It is because of people like your friends and associates that the process towards peace will be elongated.
I hope all is well with you too.
The strength of this last statement stunned me somewhat. While the views expressed by some of my friends are firmly held, I honestly don't consider them a threat to peace talks. In essence, they pointed out that the overwhelming proportion of the lands of the Middle East are Arab-owned, and that Israel deserves its own patch. I consider this argument is overly simple as it does not take into account the myriad other factors involved, but I also don't consider such a point to be one that strikes a lethal blow to the peace process.
Having said that, I understood my friend; people with such strongly held convictions certainly seem to be opposed to listening to other views. I immediately set about penning my response in turn, copied below.
Thank you. It's a shame that you don't enter into a discussion with them. Although I know that two of them will almost certainly not change their minds, it is entirely possible that one really will consider what you have to say.
I agree with you that evictions without due documentation and/or reason constitute a heinous crime and assure you that the overwhelming majority of Israelis agree with you, too.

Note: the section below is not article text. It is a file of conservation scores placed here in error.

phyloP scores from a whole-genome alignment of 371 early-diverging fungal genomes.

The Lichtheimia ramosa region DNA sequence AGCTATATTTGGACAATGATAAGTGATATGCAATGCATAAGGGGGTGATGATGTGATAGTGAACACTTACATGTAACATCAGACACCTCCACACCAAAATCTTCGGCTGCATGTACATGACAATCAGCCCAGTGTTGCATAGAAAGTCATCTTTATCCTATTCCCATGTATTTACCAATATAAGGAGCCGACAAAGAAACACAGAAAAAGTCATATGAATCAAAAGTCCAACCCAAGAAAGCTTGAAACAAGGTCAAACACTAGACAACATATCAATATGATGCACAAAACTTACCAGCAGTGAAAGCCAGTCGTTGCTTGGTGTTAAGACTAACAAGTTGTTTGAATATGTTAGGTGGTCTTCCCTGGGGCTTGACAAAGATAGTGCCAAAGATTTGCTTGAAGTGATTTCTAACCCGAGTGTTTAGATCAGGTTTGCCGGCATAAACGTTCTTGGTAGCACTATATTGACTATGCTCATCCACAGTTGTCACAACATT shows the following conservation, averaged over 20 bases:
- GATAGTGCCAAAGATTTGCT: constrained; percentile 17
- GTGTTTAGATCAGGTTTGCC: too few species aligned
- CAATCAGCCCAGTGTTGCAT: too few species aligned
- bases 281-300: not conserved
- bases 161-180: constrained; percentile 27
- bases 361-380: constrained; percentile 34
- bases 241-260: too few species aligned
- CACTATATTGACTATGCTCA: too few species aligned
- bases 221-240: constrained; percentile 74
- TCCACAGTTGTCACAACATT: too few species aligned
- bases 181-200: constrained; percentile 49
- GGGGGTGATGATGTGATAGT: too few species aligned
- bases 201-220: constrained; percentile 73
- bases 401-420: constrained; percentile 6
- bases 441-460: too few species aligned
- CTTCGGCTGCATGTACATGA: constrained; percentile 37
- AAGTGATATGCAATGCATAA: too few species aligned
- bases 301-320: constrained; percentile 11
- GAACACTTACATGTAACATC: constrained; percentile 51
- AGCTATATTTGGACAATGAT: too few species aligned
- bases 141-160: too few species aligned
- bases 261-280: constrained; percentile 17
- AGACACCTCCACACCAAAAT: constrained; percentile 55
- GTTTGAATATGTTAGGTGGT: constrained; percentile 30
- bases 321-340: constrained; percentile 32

I disagree with you about double-standards, however. Although there are most certainly double-standards vis-a-vis state relationships to Jews and Muslims, it should be noted that Muslim women living in Israel are afforded more rights than anywhere else in Middle East. There are many positive aspects for both Muslims living in Israel and Palestinian Muslims whose lives are essentially regulated by the Israeli occupation*.
Jews have indeed suffered throughout history and your point bothers me, too - Jews should hold themselves to a higher standard. I note with pride organisations like B'Tselem and Rabbis for Human Rights who make a point of protecting equality and human rights in Israel and the territories. While Israel is not yet perfect, I believe that we should take a long-term view. We must not forgive its errors and inadequacies, but neither should we condemn them without consideration for all the positive work being done. I really do believe that peace will eventually come to the region, but for that to happen, it is essential not to appropriate blame. Two reasons as to why; firstly, there is no such thing as a single reason for something going wrong here, and secondly, because no-one likes being blamed and pointing the finger only serves to embitter and entrench people's positions.
Feel free to let me know if you agree/disagree with what I say. I live and learn from everyone.
*See, I'm no blind rightist, I acknowledge the occupation and deplore it, too. I'm actually more or less dead centre of the political spectrum.
That, at least thus far, is the end of our conversation. What do you think?